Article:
Effects of a changing physical template on the longitudinal distribution of brown trout in a mountain stream: implications for brown trout invasion success.




In this research, we investigated potential factors influencing the Logan River brown trout distribution, including scouring of brown trout fry during the spring flood, gravel availability, temperature, and the availability of sculpin prey. Our results show that brown trout fry at high elevations are not more susceptible to scour during the spring flood, compared to fry at lower elevations. However, brown trout fry at high elevations may be more susceptible to displacement because a greater percentage of fry are still in the gravel during the flood. In a model of potential factors influencing brown trout spawning densities, the most informative predictive variables were the presence of anchor ice as a barrier to movement upstream, average temperature, and gravel availability. At low elevations, sculpin were present in high densities and comprised a large proportion of the brown trout diet. Our results illustrate that a combination of factors may contribute to low abundance of brown trout at high elevations, possibly related to lower temperatures and the availability of habitat for spawning. In addition, brown trout growth and condition at low elevations may be positively influenced by the high availability of sculpin prey.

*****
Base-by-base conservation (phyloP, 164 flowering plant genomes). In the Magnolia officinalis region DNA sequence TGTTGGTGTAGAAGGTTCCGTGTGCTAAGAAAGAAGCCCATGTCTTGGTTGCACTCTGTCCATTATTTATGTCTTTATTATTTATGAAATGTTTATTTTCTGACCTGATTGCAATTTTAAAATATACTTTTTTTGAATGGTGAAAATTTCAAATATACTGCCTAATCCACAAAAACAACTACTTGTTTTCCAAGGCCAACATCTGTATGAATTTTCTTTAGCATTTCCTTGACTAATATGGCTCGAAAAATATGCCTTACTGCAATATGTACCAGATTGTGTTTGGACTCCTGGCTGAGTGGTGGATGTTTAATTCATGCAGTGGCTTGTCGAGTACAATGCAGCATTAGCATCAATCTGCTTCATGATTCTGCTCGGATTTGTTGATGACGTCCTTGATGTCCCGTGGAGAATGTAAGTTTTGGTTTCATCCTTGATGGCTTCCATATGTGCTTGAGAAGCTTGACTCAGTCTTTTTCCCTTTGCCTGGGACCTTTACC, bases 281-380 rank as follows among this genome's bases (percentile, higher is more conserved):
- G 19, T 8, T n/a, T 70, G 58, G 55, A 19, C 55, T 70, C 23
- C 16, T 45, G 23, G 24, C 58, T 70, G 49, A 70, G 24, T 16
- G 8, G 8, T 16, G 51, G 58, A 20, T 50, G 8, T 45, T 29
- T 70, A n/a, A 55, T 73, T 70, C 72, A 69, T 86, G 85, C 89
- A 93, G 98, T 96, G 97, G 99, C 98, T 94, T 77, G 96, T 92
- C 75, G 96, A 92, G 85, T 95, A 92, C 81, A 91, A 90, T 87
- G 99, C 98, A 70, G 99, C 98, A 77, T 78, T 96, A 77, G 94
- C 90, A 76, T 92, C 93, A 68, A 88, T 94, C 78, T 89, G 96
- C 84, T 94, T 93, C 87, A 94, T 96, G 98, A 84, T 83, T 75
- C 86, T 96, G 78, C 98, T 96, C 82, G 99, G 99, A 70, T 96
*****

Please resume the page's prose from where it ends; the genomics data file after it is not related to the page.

• Utah Division of Wildlife Resources
  • US Geological Survey – UCFWRU (in-kind)
  • Intermountain Center for River Rehabilitation and Research (ICRRR)
  • US Forest Service


  • Phaedra Budy, USGS – UTCFWRU, USU – Watershed Sciences
  • Christy Meredith, PhD Student, USU, Watershed Sciences
  • Jack Schmidt, USU and ICRRR


Wood, J. and P. Budy. 2009.
An investigation of the early life-history and potential influences on invasion success of exotic of brown trout (Salmo trutta).
Transactions of the American Fisheries Society 138:756-767.



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